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71 Jews, Syrians, and Lebanese of the merc hant class. 17 While many in the merchant class had achieved upper economic class, they were not admitted to the social status of the elite, although they certainly enjoyed a higher social status than the African and Indian groups. When oil replaced sugar as the dominant sector of the economy in the early 20 th century, the industry was primarily under the control of the British and the Americans. Nearly all of the skilled and professional workers in the i ndustry were imported. French C reoles displaced by the fall of sugar were placed in supervisory or managerial positions in the petroleum industry. 18 The middle class was comprised of mostly white and colored white collar workers in the oil and banking industries as well as government workers and merchants while Africans and the rural Indian people of the island primarily occupied the lower class 19 Historically the African and Indian groups had not formed alliances and were often in conflict with each other. The Africans regarded the Indians as interlope rs that had reduced their bargaining power with the planters. 20 The Indians, especially those that were new arrivals to Trinidad, brought stereotypes fostered by a rigid caste system. Those that came as indentured labor frequently regarded their stay in T rinidad as Indians did move to urban areas and joined the ranks of the middle class. However for the most part the Indians remained entrenched in rural Trinidad and worked i n the sugar industry, or joined the agricultural peasantry, while many Africans migrated to the urban areas or worked in the oil industry. 21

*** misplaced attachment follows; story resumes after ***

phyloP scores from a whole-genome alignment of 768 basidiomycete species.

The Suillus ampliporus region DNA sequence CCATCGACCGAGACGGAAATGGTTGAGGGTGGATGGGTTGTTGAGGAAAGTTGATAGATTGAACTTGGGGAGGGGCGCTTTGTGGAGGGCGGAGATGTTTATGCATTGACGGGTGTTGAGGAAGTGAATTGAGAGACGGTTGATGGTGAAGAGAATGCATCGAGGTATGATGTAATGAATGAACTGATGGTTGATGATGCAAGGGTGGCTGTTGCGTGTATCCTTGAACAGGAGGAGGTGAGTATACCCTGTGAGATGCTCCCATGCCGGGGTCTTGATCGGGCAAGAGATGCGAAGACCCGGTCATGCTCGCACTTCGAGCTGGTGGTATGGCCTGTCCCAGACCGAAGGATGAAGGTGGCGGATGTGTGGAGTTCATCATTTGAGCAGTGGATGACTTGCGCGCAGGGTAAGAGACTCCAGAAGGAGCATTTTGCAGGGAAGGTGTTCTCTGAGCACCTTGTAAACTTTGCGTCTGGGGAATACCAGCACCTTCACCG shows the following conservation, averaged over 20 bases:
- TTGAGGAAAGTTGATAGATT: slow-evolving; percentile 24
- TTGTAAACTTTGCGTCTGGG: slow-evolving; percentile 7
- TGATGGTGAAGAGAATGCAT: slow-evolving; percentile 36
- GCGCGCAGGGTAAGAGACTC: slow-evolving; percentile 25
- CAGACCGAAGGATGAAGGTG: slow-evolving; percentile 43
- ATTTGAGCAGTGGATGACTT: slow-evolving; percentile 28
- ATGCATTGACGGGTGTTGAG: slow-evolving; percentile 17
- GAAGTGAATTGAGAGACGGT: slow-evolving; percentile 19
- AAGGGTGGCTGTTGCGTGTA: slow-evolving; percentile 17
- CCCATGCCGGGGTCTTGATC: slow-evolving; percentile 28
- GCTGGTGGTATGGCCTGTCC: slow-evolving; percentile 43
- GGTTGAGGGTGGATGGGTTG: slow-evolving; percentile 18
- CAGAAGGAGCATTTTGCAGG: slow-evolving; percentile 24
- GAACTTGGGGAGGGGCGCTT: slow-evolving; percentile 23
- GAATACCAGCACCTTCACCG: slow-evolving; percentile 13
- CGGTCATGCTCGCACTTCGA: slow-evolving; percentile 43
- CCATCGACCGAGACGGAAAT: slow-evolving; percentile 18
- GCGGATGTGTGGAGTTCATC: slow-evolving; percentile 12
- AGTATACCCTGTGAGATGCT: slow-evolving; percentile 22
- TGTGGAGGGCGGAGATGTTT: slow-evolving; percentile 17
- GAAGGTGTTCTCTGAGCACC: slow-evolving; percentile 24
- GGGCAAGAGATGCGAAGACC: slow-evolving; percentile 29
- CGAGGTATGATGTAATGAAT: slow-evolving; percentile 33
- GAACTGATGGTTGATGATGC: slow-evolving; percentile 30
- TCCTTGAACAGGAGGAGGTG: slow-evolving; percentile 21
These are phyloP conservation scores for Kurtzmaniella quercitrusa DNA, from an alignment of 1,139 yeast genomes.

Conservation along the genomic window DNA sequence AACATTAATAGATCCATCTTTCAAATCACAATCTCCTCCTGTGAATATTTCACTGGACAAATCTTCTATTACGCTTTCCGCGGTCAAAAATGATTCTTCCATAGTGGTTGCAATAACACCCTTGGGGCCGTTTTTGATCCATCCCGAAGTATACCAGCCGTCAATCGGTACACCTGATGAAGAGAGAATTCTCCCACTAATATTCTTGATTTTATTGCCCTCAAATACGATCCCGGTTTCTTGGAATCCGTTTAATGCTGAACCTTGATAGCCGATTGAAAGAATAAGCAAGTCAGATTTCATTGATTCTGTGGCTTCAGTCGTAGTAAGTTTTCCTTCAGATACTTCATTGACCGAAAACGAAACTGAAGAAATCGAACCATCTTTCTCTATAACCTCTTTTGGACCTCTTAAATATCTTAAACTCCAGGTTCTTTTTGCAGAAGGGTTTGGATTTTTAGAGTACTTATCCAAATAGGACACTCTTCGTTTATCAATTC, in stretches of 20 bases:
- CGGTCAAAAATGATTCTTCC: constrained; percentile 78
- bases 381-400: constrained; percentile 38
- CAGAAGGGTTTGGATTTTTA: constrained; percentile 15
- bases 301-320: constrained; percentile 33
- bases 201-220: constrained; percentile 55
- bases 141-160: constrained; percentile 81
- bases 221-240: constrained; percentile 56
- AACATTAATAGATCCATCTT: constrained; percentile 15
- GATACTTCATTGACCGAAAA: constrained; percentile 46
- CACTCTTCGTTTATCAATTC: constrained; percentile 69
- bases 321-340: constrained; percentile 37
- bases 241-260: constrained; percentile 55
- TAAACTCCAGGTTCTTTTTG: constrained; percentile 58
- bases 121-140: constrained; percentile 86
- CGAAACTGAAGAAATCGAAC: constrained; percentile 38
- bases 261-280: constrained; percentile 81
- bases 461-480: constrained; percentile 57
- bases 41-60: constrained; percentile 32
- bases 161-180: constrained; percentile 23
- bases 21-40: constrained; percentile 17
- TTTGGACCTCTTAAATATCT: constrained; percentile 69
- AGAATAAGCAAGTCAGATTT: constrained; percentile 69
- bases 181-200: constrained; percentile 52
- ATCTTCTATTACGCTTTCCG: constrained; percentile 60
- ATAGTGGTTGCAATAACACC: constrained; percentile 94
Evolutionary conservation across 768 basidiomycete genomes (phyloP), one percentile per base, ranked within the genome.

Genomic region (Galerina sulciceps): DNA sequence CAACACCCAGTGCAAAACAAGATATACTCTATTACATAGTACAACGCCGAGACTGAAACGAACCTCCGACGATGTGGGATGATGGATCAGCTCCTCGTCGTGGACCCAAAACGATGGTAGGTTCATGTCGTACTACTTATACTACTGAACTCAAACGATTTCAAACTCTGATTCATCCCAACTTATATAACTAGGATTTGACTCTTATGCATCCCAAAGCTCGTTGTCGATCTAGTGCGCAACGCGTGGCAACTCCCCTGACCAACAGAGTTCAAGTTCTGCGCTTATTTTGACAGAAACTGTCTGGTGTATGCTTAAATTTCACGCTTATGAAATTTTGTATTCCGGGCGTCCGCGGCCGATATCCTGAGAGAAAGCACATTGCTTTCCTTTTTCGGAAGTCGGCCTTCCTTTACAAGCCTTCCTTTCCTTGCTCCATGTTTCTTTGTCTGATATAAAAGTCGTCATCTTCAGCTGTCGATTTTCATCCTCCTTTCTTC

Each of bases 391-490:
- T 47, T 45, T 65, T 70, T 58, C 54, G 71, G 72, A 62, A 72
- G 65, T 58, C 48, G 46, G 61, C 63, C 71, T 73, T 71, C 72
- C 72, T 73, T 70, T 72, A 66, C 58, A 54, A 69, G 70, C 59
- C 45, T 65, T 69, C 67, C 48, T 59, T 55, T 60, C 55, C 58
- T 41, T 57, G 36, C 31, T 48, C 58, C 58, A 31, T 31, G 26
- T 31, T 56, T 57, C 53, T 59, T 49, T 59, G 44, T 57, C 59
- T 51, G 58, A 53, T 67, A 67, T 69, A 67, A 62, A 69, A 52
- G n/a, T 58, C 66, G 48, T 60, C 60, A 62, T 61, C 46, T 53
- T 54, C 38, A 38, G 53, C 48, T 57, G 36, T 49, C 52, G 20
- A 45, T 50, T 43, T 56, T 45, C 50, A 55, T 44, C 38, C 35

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72 The War Years Between World War I and World War II, members of the upper and middle class that had previously suppo rted government reform now seemed content to remain a colonial state. The black working class, many of whom had served in the British West India Regiment (BWIR), was ready to fight for political and economic reform. Much like in Jamaica and other regions of the British Caribbean, Trinidadian soldiers that had served in the war had suffered severe racial discrimination. When the soldiers returned home, they were faced with high levels of unemployment and poverty. 22 According to Selwyn Ryan, 23 The first organized movement of the working class was established Association (TWA). The TWA formed an a lliance between the black urban working class and the colored middle class professional sectors of Trinidadian society. 24 The Association fought for elective municipal government in Port of Spain and the end of indentured labor, which it claimed reduced em ployment opportunities and thereby degraded the living conditions of African workers. Membership in the TWA dwindled during the early 1900s, and by the end of World War I it was nearly non existent. 25 In November 1919, the tensions between government off icials and dockworkers came to a head, and sparked a series of riots that broke out throughout the island. 26 The working class marched through the streets in protest of low wages and high levels of inflation, forcing stores to close. Over a thousand men w ere said to have marched, including Indians from the usually quiet agricultural sector. Murmurs of the rebirth of 1919, the